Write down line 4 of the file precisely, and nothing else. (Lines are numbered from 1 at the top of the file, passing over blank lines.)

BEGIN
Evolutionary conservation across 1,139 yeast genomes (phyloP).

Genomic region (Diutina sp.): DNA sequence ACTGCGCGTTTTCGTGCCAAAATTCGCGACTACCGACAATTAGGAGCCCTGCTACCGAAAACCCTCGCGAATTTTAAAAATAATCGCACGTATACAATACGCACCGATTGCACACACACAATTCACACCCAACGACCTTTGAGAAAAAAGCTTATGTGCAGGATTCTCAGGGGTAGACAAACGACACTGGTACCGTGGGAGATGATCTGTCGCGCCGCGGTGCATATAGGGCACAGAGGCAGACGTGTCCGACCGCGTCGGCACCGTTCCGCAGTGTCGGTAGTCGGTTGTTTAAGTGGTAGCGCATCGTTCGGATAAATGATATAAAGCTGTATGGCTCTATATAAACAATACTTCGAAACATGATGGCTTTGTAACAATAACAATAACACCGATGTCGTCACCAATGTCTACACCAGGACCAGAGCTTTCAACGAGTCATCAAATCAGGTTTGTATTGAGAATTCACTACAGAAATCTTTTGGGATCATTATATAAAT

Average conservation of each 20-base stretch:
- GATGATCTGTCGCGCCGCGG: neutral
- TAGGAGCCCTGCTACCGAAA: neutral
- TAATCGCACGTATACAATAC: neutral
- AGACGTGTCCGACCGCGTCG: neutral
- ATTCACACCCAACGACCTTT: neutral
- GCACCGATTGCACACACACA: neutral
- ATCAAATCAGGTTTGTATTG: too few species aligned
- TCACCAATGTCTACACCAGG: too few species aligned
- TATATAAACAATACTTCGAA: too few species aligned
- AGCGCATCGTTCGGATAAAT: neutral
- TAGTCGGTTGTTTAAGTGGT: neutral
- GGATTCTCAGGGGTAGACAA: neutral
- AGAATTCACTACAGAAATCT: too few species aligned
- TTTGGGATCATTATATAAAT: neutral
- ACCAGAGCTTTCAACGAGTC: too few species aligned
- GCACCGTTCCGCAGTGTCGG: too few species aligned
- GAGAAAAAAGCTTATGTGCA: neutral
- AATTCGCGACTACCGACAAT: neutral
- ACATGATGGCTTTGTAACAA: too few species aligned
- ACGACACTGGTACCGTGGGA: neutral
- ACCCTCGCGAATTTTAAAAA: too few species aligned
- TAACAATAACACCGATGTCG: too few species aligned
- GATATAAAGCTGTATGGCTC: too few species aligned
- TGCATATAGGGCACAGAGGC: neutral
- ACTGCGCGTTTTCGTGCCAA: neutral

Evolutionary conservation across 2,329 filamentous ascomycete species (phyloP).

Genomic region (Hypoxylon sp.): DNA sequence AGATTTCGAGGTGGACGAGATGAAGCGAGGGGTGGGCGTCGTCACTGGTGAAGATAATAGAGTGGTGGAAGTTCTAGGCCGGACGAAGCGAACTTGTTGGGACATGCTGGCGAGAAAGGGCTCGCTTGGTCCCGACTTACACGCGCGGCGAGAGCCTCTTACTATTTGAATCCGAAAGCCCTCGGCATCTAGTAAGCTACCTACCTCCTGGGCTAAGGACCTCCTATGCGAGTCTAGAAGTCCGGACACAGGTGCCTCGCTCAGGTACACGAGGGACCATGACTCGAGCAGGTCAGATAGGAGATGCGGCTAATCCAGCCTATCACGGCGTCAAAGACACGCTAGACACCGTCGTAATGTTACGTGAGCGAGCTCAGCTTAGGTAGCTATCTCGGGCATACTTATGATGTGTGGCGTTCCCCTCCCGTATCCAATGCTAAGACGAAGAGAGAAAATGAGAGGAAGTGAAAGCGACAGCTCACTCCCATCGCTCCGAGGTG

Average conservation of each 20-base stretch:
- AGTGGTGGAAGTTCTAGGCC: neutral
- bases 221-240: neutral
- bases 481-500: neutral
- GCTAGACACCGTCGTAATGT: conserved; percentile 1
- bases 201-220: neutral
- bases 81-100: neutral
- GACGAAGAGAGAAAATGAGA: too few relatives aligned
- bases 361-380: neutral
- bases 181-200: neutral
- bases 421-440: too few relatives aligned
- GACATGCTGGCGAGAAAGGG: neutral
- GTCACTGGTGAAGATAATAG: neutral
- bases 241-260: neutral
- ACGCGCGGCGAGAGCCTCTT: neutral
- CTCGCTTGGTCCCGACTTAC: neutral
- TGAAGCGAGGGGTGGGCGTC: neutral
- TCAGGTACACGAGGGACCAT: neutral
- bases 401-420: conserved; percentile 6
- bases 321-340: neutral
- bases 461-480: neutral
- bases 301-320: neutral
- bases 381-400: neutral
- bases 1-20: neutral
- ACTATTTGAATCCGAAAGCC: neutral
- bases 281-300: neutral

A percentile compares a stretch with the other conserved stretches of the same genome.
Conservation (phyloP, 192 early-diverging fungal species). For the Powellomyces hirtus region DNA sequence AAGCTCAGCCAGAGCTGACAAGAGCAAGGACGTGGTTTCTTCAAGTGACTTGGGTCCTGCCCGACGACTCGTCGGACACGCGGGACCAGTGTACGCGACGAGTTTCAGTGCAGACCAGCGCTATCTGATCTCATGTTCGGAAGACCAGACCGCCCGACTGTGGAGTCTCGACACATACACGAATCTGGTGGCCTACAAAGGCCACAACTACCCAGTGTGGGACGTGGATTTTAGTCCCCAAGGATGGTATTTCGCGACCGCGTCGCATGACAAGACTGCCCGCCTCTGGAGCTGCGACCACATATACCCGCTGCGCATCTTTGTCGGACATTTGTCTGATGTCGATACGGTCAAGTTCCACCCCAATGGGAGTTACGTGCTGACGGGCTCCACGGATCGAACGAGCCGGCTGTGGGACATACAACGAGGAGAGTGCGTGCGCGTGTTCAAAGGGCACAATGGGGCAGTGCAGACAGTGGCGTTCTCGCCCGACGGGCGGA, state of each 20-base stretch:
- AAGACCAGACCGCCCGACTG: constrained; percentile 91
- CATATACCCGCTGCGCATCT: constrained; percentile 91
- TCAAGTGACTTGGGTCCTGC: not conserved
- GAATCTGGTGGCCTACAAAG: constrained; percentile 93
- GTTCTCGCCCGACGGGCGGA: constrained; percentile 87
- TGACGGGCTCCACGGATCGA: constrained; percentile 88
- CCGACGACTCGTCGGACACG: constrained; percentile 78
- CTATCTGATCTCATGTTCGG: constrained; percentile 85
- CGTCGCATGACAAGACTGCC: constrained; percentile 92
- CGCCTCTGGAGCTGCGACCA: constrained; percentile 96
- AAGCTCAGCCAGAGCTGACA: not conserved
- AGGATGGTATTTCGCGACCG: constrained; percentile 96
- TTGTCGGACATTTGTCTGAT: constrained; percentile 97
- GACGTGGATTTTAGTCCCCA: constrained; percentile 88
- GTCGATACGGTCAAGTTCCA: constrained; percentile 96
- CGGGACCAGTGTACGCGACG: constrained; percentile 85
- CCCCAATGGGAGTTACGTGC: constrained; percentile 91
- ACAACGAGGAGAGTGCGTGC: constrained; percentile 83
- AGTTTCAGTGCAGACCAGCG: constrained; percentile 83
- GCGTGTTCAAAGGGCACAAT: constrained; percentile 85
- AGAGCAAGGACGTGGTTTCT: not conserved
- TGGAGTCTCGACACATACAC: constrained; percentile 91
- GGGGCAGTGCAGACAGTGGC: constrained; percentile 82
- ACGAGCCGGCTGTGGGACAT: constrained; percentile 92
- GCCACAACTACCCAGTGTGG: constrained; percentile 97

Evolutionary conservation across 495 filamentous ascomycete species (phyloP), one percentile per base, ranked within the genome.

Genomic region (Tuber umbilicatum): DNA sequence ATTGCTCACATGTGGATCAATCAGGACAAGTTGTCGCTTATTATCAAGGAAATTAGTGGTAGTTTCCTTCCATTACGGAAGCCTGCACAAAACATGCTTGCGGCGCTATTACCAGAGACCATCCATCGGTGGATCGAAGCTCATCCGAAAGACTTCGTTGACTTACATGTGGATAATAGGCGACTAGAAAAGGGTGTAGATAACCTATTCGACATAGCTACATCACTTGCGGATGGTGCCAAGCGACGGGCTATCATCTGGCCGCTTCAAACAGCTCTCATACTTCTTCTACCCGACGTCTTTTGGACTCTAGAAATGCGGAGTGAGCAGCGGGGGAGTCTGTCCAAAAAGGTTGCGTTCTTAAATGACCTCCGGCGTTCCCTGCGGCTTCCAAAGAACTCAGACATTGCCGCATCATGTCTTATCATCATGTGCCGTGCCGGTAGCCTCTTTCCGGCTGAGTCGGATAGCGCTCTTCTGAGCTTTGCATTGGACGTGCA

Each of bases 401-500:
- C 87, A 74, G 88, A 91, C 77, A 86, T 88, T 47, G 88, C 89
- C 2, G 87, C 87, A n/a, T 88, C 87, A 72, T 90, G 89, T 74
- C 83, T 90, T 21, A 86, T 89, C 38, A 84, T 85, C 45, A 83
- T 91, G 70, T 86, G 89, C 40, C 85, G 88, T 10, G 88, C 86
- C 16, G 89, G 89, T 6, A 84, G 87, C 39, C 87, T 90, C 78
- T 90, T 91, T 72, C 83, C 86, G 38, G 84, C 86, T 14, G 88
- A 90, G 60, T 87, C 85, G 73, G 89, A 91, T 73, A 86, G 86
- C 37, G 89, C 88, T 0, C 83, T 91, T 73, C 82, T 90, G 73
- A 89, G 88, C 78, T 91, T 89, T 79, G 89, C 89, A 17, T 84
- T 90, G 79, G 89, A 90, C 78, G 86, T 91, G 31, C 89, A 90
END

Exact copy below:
- GATGATCTGTCGCGCCGCGG: neutral